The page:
7 Ways to Prepare Your Pup for The 4th of July
The rocket’s red glare, the bombs bursting in air—a dog’s worst nightmare?
For some dogs, the 4th of July is just another day. But for others, it’s a stress-filled time of sudden noises, deafening booms, and blinding flashes. Talk about sensory overload! No matter how calm, cool, and collected dogs may be 364 days of the year, this week of loud sounds can turn them into whimpering furballs or lead to fast-dash escapes.
That’s right: escapes. Did you know that thousands of dogs run away around the 4th of July? And it’s not just the day itself. The entire week surrounding the holiday sees all sorts of fireworks celebrations that can trigger your dog. They don’t care about our freedom and independence; all they see are exploding lights, and all they hear are blasts, pops, whizzes, and thunderous crashes. Your pet doesn’t have to be a habitual bolter to suddenly head for the hills.
It’s a potentially stressful time. So how can you prep your pup for the Fourth? Check out these seven tips for keeping your pets safe, and hopefully it’ll be a more enjoyable holiday for both you and your pet.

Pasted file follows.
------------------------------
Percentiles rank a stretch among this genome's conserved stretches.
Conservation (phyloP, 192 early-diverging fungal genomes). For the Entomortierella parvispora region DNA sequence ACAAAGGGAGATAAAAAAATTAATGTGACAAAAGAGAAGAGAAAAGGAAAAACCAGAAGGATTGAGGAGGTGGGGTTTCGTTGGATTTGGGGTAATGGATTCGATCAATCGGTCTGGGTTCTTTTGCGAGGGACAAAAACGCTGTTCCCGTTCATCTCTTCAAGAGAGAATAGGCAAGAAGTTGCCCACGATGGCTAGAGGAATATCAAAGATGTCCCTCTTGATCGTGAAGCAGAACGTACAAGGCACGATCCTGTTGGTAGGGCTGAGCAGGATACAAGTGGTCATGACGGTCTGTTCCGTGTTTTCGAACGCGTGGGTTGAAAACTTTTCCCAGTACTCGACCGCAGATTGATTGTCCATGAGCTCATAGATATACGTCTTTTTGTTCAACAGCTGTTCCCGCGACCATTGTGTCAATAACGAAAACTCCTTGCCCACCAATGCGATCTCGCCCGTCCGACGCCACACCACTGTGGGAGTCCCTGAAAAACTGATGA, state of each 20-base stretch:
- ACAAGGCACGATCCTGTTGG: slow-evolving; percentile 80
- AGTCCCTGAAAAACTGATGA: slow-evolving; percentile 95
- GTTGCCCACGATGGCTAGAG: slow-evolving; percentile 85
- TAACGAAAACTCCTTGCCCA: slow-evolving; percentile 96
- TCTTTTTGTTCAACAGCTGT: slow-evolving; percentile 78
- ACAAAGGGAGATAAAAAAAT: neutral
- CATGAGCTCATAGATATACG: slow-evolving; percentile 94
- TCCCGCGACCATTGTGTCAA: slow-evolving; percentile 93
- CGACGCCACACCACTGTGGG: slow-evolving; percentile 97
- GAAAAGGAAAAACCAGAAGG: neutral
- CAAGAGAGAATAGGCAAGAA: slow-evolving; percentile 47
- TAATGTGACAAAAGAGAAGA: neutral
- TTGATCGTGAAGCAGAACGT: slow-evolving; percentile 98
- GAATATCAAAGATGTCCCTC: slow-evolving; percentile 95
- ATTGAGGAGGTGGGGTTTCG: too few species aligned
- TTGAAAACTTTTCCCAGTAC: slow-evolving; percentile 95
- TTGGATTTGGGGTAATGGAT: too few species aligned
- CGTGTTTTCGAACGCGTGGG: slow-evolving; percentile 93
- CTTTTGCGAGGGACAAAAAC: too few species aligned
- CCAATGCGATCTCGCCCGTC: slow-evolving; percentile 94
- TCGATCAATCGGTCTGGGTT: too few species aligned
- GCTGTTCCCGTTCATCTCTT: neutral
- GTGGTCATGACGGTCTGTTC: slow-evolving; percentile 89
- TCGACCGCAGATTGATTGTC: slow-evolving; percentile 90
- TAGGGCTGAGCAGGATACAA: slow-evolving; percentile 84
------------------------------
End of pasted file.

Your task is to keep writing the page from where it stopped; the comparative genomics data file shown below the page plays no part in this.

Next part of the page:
Create a pet-friendly space with no loud sounds
If your home has a basement, or even a well-insulated room or storage area, take advantage of it. Creating a safe, clean, and stress-free getaway for your furry friends away from windows and doors is a great way to support your pet. If you think your pet will feel left out of your holiday celebrations—don’t worry, they won’t. That extra stimulus can turn even the most home-loving pup into a terrified little guy whose only instinct is to get out!
Counteract loud noises with your own gentle noise
For most pups, it’s not the noise that sets them off; it’s the unexpected suddenness of the noise. To muffle the noise of fireworks, play relaxing music or white noise to help create a stress-free zone in your home. Even an easy-listening radio station with soothing music near their safe space goes a long way toward easing their fears. Just be sure to check that your easy-listening radio station isn’t having a fireworks celebration simulcast. It doesn’t matter how intelligent your pup is—no dog will enjoy listening to Tchaikovsky’s 1812 Overture.
Pet owners: don’t bring your pets to fireworks displays
Headed to a fireworks celebration? It’s probably best to leave your dog at home, even if you’ve got a carefully trained gun dog that’s used to loud noises. Why? Because there’s just no way to know for sure how pets will react to the flashing lights, bombastic booms, and large crowds.
Even if your dog is controlled, other pets may not be, leading to all sorts of challenging interactions between dogs, their owners, and the public. Plus, pets generally prefer to be in recognizable surroundings, especially when faced with the kind of visual and auditory cacophony of July 4th.
Update your pet’s ID tag and microchip information